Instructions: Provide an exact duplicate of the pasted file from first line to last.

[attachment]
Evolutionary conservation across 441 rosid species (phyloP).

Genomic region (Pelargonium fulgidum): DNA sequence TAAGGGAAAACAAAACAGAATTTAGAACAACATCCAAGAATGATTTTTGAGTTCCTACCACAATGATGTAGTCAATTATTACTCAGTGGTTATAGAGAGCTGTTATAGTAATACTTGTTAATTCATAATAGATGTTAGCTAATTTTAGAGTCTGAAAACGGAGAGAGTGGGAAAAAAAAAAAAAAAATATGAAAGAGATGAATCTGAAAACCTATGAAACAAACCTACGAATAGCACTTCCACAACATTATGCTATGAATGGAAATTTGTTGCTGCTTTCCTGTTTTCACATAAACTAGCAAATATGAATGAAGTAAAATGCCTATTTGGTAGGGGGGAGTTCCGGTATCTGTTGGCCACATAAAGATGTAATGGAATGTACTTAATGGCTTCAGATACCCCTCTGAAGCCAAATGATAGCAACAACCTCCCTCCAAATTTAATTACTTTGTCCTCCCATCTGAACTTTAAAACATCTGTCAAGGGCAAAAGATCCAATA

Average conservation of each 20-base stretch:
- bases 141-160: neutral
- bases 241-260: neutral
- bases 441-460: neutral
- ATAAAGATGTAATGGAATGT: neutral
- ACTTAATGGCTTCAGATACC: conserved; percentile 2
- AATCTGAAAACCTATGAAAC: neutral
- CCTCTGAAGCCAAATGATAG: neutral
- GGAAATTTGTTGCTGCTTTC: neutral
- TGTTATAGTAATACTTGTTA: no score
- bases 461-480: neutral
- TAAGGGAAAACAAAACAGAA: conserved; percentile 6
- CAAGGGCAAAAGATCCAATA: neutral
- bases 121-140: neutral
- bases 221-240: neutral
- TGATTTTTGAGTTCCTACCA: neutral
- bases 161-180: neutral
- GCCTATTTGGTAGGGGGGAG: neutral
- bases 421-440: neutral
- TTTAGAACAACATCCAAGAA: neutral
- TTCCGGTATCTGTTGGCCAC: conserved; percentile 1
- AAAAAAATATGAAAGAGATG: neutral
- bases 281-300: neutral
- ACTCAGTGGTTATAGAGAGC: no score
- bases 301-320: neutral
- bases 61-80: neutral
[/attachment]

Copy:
Evolutionary conservation across 441 rosid species (phyloP).

Genomic region (Pelargonium fulgidum): DNA sequence TAAGGGAAAACAAAACAGAATTTAGAACAACATCCAAGAATGATTTTTGAGTTCCTACCACAATGATGTAGTCAATTATTACTCAGTGGTTATAGAGAGCTGTTATAGTAATACTTGTTAATTCATAATAGATGTTAGCTAATTTTAGAGTCTGAAAACGGAGAGAGTGGGAAAAAAAAAAAAAAAATATGAAAGAGATGAATCTGAAAACCTATGAAACAAACCTACGAATAGCACTTCCACAACATTATGCTATGAATGGAAATTTGTTGCTGCTTTCCTGTTTTCACATAAACTAGCAAATATGAATGAAGTAAAATGCCTATTTGGTAGGGGGGAGTTCCGGTATCTGTTGGCCACATAAAGATGTAATGGAATGTACTTAATGGCTTCAGATACCCCTCTGAAGCCAAATGATAGCAACAACCTCCCTCCAAATTTAATTACTTTGTCCTCCCATCTGAACTTTAAAACATCTGTCAAGGGCAAAAGATCCAATA

Average conservation of each 20-base stretch:
- bases 141-160: neutral
- bases 241-260: neutral
- bases 441-460: neutral
- ATAAAGATGTAATGGAATGT: neutral
- ACTTAATGGCTTCAGATACC: conserved; percentile 2
- AATCTGAAAACCTATGAAAC: neutral
- CCTCTGAAGCCAAATGATAG: neutral
- GGAAATTTGTTGCTGCTTTC: neutral
- TGTTATAGTAATACTTGTTA: no score
- bases 461-480: neutral
- TAAGGGAAAACAAAACAGAA: conserved; percentile 6
- CAAGGGCAAAAGATCCAATA: neutral
- bases 121-140: neutral
- bases 221-240: neutral
- TGATTTTTGAGTTCCTACCA: neutral
- bases 161-180: neutral
- GCCTATTTGGTAGGGGGGAG: neutral
- bases 421-440: neutral
- TTTAGAACAACATCCAAGAA: neutral
- TTCCGGTATCTGTTGGCCAC: conserved; percentile 1
- AAAAAAATATGAAAGAGATG: neutral
- bases 281-300: neutral
- ACTCAGTGGTTATAGAGAGC: no score
- bases 301-320: neutral
- bases 61-80: neutral